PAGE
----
In the second half of 2016, a series of events unfolded that culminated with something many didn’t think was possible (or at least thought very unlikely): a public CA was distrusted. The CA in question was WoSign, a Chinese CA who made some waves by offering free certificates back in the day, before Let’s Encrypt came onto the scene. To make the case even more remarkable, another CA—StartCom—was distrusted at the same time. These were CAs with substantial installed user bases, largely because both had offered free certificates.
Certification Authority Authorization (CAA), specified in RFC 6844 in 2013, is a proposal to improve the strength of the PKI ecosystem with a new control to restrict which CAs can issue certificates for a particular domain name. Although CAA had been in the proposed-standard state for more than 4 years, there was little obvious happening until very recently, with only a hundred or two hundred sites adopting it. But that’s going to change, because the CA/Browser Forum recently voted to mandate CAA support as part of its certificate issuance standard Baseline Requirements. The changes will become effective in September 2017.
Ticketbleed is a recently disclosed vulnerability in some F5 load balancers. This problems allows attackers to retrieve up to 31 bytes of process memory, which could potentially include sensitive data (for example private keys). It is similar in nature to Heartbleed (a vulnerability in OpenSSL from 2014), but less severe because much less data can be extracted.
About two months ago we announced that we will be making many grading changes in 2017. In this email we will highlight only the first batch of changes, but most of all we want to introduce a new feature that will help our users stay informed as we continue to evolve our grading system; it’s our grade-change notification system. Per the earlier blog post, there will be other changes in 2017. We will talk in more detail about them later on.
Just a couple of days ago SSL Labs started showing multiple certificates when they are configured for the same host, and we now have another useful feature lined up—per protocol cipher suite testing. When I started working on SSL Labs in 2009, everyone had the same cipher suite configuration, no matter what protocol version was used. In the years that followed we had various security issues in earlier protocol versions, and the ability to configure per-protocol cipher suites slowly started to find its way into libraries. Today, different suites for different protocols is still not very common, but not rare any more.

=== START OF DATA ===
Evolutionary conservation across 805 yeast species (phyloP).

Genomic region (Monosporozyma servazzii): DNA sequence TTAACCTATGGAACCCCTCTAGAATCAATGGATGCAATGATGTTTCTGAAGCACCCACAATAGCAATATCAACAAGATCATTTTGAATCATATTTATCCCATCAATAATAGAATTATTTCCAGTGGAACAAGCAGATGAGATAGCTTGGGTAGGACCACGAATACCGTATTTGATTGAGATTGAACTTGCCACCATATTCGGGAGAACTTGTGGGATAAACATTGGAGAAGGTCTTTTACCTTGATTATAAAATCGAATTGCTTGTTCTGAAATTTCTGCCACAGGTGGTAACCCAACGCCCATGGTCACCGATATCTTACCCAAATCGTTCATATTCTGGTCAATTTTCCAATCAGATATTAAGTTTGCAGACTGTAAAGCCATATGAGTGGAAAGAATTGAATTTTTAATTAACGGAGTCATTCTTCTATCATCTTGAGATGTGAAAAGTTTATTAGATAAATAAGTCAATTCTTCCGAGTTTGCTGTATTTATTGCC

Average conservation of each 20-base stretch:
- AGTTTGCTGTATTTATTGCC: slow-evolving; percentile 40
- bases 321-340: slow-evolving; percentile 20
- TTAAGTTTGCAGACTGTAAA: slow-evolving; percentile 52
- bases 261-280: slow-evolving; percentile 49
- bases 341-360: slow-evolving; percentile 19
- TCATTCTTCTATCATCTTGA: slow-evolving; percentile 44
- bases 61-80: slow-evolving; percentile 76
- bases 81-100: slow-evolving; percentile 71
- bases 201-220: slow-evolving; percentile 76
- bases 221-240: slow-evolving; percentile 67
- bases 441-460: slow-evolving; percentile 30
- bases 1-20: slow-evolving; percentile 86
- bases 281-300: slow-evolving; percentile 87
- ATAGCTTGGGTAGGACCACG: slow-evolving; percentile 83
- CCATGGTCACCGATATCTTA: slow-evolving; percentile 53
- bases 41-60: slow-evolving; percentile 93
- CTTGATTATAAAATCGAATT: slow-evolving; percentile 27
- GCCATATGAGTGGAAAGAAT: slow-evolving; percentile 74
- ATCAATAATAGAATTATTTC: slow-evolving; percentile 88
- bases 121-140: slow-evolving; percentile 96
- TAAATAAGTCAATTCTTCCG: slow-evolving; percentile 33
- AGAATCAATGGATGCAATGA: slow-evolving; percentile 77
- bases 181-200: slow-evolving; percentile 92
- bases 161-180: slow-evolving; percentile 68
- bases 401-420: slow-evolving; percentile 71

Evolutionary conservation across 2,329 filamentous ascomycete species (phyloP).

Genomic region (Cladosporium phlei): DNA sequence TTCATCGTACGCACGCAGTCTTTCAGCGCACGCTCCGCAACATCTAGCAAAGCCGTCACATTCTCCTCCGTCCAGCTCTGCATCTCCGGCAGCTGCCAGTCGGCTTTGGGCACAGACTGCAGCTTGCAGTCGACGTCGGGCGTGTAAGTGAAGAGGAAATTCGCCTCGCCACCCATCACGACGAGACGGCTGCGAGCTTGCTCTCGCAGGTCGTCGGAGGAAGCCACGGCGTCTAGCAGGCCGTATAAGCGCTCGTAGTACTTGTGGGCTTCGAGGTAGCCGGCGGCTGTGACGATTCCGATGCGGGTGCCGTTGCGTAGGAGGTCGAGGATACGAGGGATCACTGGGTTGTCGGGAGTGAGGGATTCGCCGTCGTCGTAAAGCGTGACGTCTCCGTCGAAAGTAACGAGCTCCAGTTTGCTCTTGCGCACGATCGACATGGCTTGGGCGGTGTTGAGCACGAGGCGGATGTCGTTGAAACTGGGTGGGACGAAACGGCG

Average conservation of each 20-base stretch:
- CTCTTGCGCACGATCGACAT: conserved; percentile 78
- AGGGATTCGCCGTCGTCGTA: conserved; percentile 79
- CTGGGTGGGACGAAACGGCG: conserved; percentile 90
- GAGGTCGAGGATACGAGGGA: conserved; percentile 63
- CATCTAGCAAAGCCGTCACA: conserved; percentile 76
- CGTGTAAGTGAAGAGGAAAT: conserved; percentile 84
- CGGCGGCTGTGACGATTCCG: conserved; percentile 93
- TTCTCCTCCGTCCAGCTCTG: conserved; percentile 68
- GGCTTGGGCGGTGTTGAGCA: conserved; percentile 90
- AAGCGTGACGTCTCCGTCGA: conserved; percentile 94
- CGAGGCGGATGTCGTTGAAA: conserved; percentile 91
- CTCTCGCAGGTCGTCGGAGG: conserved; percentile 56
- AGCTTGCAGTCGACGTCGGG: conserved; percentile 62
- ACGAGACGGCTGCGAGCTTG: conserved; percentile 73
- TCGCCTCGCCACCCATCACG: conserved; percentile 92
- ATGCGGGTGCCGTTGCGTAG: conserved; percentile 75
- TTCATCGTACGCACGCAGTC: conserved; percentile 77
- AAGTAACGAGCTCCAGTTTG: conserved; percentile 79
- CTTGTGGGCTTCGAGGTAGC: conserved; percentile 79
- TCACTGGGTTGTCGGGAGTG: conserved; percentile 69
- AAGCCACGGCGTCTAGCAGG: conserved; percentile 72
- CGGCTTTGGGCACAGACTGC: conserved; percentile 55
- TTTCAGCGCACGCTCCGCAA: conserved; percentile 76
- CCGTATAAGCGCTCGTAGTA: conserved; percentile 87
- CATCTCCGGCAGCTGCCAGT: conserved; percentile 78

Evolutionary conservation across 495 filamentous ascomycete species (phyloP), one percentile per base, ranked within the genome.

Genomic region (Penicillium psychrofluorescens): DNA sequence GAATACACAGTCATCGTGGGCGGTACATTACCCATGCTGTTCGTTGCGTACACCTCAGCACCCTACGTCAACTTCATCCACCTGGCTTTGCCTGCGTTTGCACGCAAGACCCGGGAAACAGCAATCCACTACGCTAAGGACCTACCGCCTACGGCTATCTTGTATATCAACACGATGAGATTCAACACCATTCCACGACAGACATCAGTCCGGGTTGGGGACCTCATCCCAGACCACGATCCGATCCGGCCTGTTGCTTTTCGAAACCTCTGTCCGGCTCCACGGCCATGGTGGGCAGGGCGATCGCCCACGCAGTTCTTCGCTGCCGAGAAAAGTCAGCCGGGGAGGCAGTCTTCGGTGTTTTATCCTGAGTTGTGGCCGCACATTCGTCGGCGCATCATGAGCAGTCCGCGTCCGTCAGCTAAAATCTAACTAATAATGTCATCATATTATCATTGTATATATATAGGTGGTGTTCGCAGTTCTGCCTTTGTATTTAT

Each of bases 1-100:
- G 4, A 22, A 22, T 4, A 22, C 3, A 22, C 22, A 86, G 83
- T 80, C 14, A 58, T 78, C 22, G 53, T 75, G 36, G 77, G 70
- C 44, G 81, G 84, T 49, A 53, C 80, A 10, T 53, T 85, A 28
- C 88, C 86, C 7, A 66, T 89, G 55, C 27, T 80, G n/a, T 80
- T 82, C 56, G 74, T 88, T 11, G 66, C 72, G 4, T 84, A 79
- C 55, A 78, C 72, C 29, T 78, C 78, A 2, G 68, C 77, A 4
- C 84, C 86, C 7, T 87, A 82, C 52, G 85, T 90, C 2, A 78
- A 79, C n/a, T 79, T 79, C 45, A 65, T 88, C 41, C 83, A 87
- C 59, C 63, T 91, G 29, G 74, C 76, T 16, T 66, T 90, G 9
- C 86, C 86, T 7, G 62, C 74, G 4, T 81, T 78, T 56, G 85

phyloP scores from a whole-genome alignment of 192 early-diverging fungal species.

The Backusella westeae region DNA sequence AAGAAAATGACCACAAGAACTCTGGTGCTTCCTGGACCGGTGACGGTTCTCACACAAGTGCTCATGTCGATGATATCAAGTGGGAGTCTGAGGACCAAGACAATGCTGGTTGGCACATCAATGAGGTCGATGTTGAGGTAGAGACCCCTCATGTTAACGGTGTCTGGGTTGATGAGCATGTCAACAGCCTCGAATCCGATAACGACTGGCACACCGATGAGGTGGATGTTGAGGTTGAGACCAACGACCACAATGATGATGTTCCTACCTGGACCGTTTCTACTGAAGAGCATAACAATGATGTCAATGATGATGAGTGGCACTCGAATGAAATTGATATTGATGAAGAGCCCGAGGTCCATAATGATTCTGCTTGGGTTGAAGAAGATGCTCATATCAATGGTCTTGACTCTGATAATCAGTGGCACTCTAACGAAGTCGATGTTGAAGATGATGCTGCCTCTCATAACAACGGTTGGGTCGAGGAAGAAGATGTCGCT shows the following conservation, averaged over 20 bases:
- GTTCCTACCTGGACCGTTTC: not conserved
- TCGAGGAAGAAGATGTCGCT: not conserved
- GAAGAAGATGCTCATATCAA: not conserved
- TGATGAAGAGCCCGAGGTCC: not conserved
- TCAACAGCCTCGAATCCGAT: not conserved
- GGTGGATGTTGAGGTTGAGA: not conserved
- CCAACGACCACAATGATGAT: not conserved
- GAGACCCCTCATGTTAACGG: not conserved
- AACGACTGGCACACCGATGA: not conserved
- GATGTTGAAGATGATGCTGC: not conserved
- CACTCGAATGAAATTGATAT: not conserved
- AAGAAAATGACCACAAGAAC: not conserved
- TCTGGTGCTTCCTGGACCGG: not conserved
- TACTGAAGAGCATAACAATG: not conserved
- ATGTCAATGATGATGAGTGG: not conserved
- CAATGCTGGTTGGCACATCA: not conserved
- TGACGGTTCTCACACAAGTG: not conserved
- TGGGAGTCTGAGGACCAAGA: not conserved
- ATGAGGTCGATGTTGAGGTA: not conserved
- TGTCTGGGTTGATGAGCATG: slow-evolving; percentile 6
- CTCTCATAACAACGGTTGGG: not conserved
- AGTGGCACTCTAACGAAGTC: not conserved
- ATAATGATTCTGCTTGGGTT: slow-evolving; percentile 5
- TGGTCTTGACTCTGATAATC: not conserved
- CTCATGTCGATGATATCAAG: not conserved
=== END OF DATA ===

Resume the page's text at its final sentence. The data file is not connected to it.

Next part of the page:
When we designed the SSL Labs report originally, we allowed room for only one certificate per server. Even though it was technically possible to support multiple certificates for a single host, only a small number of web servers supported it and nobody was actually doing it. Why would they… RSA worked well and cryptography wasn’t as important as it is today.
But, over the years, people started deploying RSA and ECDSA certificates in parallel. These days, many web servers support this option and it’s not at all uncommon to find such web sites. Now, SSL Labs has always been collecting all observed certificates, but they were not shown in the report. When we started to work on the v3 API, we made changes to expose all the certificates. Now, finally (as of 1.25.2), they appear in the main report as well.
To accommodate the additional certificates we made to make some changes to the page design. SSL Labs report was very long even before this change and adding more certificates would mean much more data. So, in an attempt to show less, we’ve taken a decision to hide certificate trust paths by default. We think this is information that most people won’t look for anyway, and those who do can still find it.
At SSL Labs, we have a major review of our grading criteria about once a year. As the security of the ecosystem matures, our goal is to push forward and make the requirements [for a good grade] stricter. In many ways, this process of continuous improvement is what really matters to us.
According to our measurement in SSL Pulse, over 40% of the monitored sites have configuration that can be considered good. However, only about 3% of those get an A+, which is what everyone should be aiming for. So our goal with the design of the grading criteria is to push the number of A+ sites up.
In this blog post we will announce our short-term changes as well as outline some further changes that we will be making in 2017 and beyond. From the list below, the 3DES grading change will happen first. Other changes will follow. The main purpose of this blog post is to outline our grading directions so that organisations can start to plan their improvements.
I have a confession to make: I fear that HTTP Public Key Pinning (HPKP, RFC 7469)—a standard that was intended to bring public key pinning to the masses—might be dead. As a proponent of a fully encrypted and secure Internet I have every desire for HPKP to succeed, but I worry that it’s too difficult and too dangerous to use, and that it won’t go anywhere unless we fix it.
In one of the future SSL Labs releases we will change how we detect supported protocol suites. Even though there will be no change to the grading algorithm because of this, our detection of obsolete and insecure suites will improve slightly, and that will worsen the grade of a small number of sites. We will publish this new version on October 1st or later.